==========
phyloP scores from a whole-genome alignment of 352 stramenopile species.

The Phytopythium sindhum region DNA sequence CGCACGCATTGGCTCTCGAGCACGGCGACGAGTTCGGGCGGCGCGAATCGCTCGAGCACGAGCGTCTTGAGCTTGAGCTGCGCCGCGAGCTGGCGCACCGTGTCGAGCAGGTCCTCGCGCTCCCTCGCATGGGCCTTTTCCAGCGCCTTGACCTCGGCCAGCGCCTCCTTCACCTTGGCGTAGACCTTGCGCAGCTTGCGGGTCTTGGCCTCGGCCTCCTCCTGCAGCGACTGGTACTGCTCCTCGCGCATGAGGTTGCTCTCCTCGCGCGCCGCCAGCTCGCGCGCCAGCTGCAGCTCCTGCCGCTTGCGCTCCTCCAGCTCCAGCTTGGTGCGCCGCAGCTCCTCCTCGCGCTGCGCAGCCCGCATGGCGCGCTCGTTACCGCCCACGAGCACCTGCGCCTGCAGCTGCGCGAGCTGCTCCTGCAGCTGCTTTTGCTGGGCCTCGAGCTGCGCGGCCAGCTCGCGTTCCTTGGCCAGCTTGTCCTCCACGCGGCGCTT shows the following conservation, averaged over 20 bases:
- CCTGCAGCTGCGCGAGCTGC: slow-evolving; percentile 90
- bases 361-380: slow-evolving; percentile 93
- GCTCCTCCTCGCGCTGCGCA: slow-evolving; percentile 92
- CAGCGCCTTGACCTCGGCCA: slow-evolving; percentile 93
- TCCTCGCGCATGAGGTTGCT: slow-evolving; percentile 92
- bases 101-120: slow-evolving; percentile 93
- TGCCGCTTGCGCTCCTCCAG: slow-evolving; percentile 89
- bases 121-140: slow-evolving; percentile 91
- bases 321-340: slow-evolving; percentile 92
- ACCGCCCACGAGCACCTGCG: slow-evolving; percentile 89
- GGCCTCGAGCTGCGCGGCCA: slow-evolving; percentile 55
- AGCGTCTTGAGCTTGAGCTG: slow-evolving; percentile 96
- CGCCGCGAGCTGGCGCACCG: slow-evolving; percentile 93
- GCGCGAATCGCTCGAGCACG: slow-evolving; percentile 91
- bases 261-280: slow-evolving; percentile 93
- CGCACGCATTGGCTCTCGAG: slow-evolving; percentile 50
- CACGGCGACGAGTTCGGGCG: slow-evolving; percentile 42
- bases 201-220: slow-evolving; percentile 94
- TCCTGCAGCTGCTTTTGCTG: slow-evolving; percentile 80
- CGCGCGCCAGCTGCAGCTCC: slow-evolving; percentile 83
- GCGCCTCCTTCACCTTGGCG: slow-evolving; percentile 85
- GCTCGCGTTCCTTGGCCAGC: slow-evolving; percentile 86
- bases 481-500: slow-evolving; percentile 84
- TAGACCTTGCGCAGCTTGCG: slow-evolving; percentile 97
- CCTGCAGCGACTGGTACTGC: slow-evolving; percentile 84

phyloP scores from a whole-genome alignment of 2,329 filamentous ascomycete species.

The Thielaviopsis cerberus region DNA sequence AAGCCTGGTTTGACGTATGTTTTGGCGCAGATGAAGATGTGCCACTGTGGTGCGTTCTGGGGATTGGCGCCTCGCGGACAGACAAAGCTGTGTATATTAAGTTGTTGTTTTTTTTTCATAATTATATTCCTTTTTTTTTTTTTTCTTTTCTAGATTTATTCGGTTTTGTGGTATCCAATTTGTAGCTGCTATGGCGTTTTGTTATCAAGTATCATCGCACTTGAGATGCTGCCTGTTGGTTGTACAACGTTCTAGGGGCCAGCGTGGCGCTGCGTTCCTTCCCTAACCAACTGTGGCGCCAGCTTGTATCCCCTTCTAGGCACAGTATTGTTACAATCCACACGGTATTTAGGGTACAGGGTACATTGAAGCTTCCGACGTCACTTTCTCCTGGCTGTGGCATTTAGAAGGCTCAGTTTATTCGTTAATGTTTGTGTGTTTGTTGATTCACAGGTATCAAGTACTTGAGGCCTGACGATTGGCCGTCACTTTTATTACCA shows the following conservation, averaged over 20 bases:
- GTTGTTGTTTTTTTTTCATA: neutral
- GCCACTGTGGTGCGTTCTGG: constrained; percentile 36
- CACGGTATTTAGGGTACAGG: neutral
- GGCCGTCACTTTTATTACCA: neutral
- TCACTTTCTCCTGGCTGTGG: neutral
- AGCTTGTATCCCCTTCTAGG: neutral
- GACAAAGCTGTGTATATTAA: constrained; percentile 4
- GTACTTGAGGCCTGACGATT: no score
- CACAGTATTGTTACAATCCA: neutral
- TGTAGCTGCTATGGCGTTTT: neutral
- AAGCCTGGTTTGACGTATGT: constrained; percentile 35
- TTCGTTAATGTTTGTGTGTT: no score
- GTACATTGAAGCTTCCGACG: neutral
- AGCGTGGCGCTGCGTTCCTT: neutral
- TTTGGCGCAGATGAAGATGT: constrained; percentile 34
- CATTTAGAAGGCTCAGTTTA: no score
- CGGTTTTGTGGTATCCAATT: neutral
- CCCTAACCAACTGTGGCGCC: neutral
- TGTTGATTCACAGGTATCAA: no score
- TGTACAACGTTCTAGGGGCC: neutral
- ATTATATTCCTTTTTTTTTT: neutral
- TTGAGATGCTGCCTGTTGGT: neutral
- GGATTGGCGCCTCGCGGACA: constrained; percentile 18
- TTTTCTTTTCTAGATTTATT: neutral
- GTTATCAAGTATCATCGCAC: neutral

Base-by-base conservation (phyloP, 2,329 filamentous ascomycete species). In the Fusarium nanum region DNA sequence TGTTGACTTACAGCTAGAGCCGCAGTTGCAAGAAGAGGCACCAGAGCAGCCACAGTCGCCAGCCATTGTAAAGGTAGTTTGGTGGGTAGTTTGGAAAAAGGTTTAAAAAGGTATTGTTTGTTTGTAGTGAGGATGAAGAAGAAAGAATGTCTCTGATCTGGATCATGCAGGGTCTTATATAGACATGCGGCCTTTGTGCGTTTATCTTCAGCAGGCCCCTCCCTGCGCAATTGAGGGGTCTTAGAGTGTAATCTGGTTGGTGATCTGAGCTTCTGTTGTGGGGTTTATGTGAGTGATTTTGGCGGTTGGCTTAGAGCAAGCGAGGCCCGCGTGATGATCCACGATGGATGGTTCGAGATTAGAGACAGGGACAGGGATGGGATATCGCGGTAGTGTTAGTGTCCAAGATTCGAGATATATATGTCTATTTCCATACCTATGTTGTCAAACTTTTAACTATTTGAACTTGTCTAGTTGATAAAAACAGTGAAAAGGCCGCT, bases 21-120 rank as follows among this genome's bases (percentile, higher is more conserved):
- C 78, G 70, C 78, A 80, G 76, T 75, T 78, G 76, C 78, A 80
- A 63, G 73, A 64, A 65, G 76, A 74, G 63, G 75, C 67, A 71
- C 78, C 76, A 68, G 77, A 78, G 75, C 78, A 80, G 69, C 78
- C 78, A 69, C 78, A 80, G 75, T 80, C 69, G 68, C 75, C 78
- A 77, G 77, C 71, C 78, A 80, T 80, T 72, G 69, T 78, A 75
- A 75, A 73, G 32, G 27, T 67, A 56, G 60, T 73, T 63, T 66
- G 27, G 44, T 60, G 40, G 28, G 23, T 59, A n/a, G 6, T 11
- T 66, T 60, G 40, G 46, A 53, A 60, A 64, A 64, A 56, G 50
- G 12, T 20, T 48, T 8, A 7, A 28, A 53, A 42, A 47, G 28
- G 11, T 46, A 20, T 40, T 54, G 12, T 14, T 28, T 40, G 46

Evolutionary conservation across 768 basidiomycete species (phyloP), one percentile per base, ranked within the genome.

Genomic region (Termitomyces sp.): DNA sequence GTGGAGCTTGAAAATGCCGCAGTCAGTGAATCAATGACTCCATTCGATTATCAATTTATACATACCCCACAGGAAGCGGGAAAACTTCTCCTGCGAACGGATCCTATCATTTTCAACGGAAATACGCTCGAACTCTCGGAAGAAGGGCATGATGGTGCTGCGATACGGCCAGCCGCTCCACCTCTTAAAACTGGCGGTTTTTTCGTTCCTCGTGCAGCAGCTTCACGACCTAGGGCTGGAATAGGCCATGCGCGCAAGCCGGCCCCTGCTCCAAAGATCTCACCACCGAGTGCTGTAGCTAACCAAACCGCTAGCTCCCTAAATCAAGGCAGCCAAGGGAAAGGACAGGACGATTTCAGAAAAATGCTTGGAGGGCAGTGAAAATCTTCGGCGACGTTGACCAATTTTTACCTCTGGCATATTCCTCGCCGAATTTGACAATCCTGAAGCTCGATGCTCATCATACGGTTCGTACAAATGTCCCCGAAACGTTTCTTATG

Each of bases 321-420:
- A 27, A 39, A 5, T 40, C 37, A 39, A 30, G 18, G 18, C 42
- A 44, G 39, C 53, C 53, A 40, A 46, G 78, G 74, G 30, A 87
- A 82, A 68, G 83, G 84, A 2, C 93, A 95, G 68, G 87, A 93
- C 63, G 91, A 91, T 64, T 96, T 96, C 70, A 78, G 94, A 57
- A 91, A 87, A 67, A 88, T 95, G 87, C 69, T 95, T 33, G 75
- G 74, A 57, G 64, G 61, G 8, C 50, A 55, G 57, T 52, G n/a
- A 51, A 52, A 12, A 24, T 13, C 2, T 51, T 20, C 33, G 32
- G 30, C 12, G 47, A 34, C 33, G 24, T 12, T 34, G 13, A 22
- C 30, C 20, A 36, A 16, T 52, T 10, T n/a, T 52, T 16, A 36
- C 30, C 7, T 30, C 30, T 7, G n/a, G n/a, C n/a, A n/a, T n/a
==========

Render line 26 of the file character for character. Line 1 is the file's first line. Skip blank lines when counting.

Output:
- TAGACCTTGCGCAGCTTGCG: slow-evolving; percentile 97